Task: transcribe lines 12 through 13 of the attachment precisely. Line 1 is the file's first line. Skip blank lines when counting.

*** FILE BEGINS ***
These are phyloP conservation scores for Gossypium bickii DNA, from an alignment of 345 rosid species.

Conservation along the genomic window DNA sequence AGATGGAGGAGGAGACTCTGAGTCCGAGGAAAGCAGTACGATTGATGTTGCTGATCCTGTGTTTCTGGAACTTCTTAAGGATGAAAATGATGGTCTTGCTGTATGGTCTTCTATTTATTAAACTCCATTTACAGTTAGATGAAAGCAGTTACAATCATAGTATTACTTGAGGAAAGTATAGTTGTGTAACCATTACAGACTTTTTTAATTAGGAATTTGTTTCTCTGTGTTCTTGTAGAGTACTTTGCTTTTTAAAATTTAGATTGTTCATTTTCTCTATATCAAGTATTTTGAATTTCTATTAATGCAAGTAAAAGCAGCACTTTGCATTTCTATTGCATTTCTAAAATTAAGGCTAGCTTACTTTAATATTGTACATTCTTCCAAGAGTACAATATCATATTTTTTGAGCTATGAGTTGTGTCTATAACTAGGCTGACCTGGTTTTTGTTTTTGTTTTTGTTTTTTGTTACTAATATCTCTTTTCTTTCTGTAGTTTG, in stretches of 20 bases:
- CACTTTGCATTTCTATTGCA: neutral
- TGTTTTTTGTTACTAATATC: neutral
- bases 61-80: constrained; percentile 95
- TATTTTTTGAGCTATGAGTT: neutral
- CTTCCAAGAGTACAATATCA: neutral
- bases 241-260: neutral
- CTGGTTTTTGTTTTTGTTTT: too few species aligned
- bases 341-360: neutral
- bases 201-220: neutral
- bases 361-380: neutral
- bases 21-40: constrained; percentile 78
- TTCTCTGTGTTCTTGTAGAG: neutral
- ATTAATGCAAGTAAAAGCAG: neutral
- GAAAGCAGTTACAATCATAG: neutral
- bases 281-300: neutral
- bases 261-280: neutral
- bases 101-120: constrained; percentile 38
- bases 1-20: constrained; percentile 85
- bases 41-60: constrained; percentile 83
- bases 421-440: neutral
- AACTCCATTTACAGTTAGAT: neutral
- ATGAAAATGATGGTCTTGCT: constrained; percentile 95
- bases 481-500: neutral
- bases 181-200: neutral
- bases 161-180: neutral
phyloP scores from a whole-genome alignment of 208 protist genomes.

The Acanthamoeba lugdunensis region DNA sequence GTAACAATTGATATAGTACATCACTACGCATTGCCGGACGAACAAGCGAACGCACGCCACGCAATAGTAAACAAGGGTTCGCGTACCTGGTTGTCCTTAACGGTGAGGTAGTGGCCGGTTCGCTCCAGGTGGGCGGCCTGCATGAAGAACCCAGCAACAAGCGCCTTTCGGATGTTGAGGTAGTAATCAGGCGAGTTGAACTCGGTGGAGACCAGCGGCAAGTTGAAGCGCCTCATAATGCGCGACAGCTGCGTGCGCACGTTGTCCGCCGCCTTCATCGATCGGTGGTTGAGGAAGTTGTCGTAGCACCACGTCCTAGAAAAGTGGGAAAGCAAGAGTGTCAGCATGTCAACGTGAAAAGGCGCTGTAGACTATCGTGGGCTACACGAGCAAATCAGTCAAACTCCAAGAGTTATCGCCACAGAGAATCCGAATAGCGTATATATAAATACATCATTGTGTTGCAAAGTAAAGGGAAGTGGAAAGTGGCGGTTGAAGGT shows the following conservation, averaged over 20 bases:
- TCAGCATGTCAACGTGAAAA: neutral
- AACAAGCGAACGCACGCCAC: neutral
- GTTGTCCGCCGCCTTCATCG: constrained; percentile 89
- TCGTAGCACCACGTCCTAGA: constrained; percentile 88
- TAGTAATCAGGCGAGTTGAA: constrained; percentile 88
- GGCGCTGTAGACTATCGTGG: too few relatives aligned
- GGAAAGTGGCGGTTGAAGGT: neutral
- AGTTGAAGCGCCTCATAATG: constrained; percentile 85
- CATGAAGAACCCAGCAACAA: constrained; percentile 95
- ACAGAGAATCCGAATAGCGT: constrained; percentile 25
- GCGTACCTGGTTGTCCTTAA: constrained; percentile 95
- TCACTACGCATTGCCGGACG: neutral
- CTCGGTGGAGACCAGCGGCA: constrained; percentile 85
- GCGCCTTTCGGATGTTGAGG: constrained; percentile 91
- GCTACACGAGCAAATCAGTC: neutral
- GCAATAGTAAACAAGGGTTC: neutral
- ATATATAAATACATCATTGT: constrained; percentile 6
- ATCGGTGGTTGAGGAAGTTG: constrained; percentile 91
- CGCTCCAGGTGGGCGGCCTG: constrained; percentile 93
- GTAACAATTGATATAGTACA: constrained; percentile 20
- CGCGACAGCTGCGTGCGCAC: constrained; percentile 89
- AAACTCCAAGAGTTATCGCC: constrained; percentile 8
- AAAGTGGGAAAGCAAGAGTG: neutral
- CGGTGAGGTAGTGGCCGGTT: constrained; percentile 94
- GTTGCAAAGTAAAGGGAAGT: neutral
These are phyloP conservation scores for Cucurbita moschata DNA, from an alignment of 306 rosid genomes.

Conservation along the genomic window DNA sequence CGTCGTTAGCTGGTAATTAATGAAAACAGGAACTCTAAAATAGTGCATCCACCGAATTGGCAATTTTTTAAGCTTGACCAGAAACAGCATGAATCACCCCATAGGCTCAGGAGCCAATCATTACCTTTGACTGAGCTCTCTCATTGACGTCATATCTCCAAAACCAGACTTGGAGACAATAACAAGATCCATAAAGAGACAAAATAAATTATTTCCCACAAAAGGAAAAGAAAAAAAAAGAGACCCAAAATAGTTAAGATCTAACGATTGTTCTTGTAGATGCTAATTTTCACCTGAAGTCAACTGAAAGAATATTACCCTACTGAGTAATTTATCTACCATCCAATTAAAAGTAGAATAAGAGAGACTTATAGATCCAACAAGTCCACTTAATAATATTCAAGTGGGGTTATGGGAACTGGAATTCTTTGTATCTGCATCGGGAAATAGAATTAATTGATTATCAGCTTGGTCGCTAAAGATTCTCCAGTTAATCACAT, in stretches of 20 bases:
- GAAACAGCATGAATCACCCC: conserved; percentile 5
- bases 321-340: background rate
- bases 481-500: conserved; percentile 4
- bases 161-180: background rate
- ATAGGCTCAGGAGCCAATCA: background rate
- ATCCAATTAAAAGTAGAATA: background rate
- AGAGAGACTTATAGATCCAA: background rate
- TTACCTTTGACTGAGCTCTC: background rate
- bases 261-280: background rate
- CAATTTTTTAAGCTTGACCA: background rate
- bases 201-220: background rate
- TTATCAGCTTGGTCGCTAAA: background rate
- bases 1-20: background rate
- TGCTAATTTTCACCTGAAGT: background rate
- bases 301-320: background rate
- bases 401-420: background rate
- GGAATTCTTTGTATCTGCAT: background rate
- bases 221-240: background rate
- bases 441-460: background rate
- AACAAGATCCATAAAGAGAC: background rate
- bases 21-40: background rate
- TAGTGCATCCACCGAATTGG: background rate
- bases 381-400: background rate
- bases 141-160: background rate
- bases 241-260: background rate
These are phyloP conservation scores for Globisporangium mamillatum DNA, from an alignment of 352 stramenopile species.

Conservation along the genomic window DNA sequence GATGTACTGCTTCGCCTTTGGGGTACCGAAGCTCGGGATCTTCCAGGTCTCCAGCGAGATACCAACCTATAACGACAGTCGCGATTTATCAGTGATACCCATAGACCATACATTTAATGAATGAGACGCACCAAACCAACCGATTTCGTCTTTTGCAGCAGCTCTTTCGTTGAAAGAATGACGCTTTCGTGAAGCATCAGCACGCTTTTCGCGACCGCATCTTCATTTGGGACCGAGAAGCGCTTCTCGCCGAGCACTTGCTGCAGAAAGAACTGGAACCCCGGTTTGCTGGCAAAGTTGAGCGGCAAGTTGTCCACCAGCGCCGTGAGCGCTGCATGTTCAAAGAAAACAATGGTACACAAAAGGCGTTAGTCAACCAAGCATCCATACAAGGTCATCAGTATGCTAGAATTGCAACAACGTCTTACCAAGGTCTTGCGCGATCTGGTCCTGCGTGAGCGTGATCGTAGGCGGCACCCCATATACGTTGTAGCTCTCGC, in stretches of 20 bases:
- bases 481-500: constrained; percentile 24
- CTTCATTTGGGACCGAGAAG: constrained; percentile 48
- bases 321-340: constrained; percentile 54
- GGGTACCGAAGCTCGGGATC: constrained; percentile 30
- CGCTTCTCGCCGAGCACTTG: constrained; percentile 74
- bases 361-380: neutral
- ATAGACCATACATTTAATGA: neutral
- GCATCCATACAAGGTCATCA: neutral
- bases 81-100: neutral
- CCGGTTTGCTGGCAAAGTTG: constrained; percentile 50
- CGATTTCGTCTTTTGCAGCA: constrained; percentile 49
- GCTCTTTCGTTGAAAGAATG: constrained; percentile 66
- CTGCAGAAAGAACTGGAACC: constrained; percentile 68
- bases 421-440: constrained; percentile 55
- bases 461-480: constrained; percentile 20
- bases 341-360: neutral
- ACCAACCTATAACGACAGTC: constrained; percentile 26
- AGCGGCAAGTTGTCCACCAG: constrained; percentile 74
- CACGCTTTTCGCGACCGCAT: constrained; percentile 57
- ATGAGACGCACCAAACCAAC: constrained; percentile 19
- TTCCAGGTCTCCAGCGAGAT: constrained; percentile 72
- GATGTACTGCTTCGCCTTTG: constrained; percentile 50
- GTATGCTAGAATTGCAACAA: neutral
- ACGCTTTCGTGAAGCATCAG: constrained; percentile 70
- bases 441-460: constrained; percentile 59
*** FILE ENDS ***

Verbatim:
- bases 361-380: neutral
- bases 21-40: constrained; percentile 78